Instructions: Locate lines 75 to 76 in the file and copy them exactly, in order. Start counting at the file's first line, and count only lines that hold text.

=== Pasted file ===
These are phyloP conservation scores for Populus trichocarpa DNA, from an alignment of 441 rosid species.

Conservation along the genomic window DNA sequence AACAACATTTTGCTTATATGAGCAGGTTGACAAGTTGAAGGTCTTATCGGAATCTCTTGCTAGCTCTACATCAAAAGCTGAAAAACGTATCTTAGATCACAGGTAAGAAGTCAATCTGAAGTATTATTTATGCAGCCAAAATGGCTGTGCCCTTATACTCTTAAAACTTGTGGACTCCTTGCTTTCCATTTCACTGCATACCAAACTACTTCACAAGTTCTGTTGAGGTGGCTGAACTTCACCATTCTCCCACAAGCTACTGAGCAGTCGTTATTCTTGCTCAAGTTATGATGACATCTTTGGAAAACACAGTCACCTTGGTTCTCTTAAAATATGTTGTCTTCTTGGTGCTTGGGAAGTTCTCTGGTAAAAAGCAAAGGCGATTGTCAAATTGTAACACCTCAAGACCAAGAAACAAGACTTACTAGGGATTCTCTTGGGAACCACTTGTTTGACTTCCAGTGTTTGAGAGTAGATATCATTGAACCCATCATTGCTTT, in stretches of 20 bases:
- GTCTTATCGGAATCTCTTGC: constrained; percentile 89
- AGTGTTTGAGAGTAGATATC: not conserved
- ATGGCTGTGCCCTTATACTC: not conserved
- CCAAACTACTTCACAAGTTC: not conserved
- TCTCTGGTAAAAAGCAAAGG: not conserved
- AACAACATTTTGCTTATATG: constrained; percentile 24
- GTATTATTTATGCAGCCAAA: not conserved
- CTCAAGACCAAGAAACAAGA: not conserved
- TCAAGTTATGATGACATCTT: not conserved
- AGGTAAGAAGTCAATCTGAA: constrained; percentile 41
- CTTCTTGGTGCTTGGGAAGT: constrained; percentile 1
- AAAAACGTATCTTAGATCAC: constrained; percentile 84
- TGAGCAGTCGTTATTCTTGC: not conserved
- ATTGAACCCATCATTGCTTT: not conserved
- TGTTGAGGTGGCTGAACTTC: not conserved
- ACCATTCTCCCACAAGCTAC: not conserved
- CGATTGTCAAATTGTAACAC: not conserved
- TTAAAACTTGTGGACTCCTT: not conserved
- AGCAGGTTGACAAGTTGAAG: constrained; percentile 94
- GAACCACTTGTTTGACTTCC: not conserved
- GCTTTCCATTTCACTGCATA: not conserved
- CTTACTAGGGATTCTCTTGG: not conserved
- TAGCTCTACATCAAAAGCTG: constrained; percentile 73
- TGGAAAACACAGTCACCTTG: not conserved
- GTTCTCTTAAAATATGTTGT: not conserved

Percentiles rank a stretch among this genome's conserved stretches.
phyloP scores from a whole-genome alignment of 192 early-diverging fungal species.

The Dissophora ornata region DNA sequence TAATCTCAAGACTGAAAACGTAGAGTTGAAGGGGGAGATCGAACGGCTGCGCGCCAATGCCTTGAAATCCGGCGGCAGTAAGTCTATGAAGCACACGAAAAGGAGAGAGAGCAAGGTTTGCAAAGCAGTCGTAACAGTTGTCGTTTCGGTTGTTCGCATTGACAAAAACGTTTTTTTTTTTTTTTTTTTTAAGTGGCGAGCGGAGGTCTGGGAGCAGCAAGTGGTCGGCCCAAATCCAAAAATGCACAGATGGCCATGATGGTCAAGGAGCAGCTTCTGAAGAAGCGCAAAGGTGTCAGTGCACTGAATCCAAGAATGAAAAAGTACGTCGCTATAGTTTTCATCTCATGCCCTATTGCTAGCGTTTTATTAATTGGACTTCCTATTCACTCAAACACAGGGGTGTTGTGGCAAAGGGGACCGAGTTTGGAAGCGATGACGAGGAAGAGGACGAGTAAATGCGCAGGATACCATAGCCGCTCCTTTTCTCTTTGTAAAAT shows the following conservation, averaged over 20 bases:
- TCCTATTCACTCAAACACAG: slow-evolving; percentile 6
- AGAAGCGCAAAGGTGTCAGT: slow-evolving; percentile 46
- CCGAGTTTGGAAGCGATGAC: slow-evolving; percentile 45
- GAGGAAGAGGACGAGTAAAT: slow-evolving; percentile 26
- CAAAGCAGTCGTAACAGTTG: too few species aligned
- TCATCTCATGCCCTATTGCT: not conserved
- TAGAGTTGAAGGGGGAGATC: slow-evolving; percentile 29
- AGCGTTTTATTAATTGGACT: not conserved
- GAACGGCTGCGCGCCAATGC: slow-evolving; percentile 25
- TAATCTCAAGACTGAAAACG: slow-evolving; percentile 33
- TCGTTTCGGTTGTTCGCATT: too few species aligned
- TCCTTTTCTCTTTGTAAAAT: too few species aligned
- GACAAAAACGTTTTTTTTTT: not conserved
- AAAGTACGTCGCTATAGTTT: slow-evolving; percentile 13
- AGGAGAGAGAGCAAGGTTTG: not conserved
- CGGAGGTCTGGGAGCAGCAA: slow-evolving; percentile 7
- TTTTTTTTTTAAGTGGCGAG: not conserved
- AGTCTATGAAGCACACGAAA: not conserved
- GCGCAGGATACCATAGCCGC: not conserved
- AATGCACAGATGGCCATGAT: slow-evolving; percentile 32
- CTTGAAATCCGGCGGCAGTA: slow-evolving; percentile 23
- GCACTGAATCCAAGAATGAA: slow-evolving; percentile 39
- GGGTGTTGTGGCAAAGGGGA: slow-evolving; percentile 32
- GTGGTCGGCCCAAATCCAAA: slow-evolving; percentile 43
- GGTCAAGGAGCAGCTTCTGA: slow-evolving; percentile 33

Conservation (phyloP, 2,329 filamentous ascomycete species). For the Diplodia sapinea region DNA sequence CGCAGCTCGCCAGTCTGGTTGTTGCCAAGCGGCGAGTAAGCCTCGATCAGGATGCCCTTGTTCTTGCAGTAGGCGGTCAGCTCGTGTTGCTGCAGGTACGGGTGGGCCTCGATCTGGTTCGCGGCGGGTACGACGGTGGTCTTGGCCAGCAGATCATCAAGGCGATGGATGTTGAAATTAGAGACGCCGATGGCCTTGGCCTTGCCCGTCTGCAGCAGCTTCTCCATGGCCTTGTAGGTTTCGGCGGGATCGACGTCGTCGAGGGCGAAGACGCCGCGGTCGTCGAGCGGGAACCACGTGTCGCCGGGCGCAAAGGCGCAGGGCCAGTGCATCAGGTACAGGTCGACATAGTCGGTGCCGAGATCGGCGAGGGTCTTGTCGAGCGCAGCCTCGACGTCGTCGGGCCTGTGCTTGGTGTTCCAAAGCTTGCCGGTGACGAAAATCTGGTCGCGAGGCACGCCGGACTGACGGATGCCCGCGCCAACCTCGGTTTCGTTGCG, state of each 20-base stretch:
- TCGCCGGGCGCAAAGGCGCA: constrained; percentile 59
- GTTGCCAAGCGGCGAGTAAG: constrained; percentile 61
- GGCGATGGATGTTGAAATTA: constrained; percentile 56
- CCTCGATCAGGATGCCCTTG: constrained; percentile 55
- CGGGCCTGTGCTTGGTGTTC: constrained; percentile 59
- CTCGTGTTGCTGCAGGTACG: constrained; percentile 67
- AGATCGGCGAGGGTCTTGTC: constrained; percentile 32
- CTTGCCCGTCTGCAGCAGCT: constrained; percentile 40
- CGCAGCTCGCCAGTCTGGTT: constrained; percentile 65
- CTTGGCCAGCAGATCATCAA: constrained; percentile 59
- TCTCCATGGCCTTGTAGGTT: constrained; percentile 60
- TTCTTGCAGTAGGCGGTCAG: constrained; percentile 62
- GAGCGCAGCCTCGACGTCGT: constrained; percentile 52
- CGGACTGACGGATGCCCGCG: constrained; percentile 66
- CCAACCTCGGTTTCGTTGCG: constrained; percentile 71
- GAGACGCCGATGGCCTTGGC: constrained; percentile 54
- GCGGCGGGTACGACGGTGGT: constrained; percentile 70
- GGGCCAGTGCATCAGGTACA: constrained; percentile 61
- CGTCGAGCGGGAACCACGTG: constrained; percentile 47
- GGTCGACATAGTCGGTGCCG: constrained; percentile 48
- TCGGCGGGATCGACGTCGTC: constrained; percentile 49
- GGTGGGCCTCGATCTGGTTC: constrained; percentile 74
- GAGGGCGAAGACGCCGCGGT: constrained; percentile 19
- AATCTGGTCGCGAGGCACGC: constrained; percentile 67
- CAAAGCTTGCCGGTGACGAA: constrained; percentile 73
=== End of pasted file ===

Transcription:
- CGTCGAGCGGGAACCACGTG: constrained; percentile 47
- GGTCGACATAGTCGGTGCCG: constrained; percentile 48